January 16, 2017

Report: Maine has more sci-tech companies and workers, but lags in other areas

There's good and bad news in the growth of Maine's knowledge economy over the past 20 years, with the number of science and technology companies and jobs rising at the same time investment in innovation by both companies and universities has remained low, a new report finds.

"I was encouraged by the number of companies and employees going up," Catherine Renault, principal and owner of Brunswick-based consultancy Innovation Policyworks LLC, told Mainebiz. "I'm also happy with the increase in the percentage of the workforce with BAs and STEM degrees."

She authored the new report, "Maine's Knowledge Economy: a Snapshot," released Jan. 16. Renault is also the former director of innovation for the state of Maine.

Targeted investment needed

She added that while Maine has sought to invest in the knowledge economy through R&D at universities, nonprofit research institutions and companies, the report shows progress in some areas, but not in others.

More consistent, coordinated and targeted investment needs to be made so Maine isn't left behind, she added. The $50 million bond vote coming this June is only for capital investments, she said.

Among other things, the report shows that from 2003 to 2012, employment in the science, technology and engineering sectors as defined by the National Science Foundation has risen to top 12% of total state employment in 2012.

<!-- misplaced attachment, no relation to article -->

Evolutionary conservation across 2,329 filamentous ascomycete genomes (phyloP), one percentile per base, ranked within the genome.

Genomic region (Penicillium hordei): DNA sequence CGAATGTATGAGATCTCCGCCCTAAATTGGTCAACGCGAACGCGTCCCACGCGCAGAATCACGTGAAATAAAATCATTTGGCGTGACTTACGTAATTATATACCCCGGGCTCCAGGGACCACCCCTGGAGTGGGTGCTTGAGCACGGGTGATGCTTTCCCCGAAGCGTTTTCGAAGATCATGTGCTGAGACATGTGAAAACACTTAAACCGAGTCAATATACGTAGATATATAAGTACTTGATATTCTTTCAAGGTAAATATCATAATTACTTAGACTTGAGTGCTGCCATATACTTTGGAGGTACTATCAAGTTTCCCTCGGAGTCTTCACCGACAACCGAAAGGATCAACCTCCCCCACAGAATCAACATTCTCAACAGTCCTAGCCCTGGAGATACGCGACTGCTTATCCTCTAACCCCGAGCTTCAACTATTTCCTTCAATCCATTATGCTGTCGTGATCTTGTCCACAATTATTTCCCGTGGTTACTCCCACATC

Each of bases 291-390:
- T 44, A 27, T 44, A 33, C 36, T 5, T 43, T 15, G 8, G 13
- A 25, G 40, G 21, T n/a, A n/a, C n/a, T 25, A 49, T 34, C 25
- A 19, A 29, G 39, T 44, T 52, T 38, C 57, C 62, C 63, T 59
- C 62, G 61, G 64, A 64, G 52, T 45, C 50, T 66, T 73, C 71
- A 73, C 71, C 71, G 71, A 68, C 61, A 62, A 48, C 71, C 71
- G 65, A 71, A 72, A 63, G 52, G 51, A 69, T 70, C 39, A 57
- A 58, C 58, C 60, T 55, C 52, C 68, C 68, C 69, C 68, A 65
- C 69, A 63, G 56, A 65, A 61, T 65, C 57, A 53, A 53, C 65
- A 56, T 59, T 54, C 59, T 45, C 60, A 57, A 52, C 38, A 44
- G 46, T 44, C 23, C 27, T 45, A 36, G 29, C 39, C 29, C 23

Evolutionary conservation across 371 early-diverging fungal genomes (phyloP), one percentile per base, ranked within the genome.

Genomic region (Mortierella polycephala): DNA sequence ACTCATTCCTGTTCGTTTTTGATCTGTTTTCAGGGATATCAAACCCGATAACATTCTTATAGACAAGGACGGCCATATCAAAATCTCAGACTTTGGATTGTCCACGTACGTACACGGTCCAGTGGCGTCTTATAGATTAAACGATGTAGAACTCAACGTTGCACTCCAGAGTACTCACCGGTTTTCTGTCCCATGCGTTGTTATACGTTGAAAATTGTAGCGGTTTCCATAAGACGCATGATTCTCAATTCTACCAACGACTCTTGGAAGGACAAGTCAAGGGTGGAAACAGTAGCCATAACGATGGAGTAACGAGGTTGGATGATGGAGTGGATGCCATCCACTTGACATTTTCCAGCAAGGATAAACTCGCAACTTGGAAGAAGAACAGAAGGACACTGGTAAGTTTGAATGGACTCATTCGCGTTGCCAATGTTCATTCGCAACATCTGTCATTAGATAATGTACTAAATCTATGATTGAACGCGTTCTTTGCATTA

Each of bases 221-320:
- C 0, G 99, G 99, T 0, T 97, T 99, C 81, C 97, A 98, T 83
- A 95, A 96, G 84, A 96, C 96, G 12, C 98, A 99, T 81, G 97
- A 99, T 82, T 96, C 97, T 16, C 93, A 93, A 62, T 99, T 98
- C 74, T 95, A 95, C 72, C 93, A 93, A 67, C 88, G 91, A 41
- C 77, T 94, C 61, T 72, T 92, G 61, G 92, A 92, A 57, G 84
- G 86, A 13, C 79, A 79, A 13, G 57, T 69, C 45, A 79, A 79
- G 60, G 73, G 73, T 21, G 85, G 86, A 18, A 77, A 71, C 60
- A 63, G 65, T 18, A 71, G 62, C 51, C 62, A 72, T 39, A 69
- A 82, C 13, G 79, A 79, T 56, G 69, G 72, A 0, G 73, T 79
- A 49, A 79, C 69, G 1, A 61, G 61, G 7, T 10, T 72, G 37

Startups contributed to the growth of companies in those sectors, with almost 20% of companies in the state's information and professional, technical and scientific sectors being less than three years old.

One black eye has been an elusive 3% state goal of Gross State Product to be spent on R&D. That figure remains at 1%, Renault said, because of the consistently low level of R&D performed by Maine businesses, colleges and universities.

Another issue is that many of the patents awarded to Maine-based inventors are assigned to people who live in the state but work for companies based in Massachusetts, New Hampshire or elsewhere in the country.

Keeping up with the neighbors

She added that Rhode Island and Connecticut have done a good job of ramping up investment. Connecticut, for example, enacted a law that would give competitive grant funding to create innovation districts that would link universities, hospitals and entrepreneurs to promote new businesses and job growth.

There are some bright spots in Maine as well such as the Cloudport coworking space in Portland, she says. It also holds events like the House of Genius.

"It's been open a short time and it's already the center of the world [in Maine]," Renault said.


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